The professors of Inuit culture
Wisdom of elders to be recorded

Kerry McCluskey
Northern News Services

IQALUIT (May 31/99) - With just a few months experience under his sealskin vest, the minister of Culture, Language, Elders and Youth (CLEY) has already made significant plans to ensure that his department does its job -- particularly where elders are concerned.

Donald Havioyak, also the MLA for Kugluktuk, announced during the legislative assembly's session earlier this month, that he is going to commit himself to promoting the wisdom and teachings of the elders while elevating them to their rightful position in contemporary society.

By hiring an advisor who will concentrate solely on elders and will look at the recommendations that came out of last year's elders and youth meeting in Cambridge Bay, Havioyak said he hoped to be able to develop some sort of policy that will help Nunavut better utilize its elders.

"I would like to see these elders take their rightful place once again in our everyday society in Nunavut, by being able to lead our youth for the future," said Havioyak, in his speech to his colleagues.

Along with taking part in school curriculums and the cultural programs within the education system, the elders can also play a role in letting youth and the other residents of Nunavut know about their heritage and their roots. Havioyak said this would give future generations a solid footing in life.

"The elders have said they have to do their part as elders and let the youth know who they are. That's the bottom line. Let's work together and pass on our information, our skills. Let's use the elders as professors," said Havioyak.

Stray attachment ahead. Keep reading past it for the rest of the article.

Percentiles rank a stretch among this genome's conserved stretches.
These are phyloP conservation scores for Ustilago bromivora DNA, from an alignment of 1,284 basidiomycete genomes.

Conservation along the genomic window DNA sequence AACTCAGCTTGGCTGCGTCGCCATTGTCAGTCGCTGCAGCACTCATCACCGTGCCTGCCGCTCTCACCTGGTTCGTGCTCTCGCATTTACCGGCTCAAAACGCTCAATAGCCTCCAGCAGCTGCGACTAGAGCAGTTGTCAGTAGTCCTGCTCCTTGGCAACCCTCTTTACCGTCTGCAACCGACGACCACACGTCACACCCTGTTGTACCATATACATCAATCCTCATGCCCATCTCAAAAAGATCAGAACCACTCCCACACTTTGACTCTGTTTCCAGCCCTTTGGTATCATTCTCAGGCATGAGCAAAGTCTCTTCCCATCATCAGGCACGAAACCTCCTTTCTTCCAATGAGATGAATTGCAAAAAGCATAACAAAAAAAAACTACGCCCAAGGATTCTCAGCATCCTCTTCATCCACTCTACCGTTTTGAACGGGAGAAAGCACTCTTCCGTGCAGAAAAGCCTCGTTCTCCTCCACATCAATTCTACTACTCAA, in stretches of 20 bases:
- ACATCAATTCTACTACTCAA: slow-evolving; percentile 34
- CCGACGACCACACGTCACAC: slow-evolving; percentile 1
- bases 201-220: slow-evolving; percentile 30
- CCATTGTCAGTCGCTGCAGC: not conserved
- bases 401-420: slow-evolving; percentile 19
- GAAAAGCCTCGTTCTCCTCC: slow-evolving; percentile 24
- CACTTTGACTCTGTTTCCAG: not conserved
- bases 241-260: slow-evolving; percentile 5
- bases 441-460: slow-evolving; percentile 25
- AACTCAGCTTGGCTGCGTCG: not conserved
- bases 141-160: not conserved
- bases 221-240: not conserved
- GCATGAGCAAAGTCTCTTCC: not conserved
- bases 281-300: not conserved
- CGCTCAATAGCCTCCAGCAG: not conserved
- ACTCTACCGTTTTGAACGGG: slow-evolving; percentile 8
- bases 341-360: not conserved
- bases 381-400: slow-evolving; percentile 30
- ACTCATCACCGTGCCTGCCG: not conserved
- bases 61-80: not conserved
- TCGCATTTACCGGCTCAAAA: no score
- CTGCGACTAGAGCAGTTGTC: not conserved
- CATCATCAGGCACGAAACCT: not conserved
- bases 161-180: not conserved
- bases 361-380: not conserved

By using youth or unemployed people to go from house to house in Nunavut to tape record the elders' stories of the past, Havioyak said a written history could be developed and the lessons and values would become permanent. But he stressed that it was crucial for his department to act immediately.

"It's important for us to do this now because our generations are changing so fast, our original people are dying off before we get this information from them," said Havioyak.

"We want to be able to tell our kids that this is how our ancestors lived long ago so they can use that for survival in the future."

Havioyak said the written records would hopefully be kept in heritage centres that will be developed in Nunavut. He added that the government, in co-operation with Nunavut Tunngavik and the Inuit Heritage Trust, would work to repatriate the Inuit artifacts that are scattered around the world.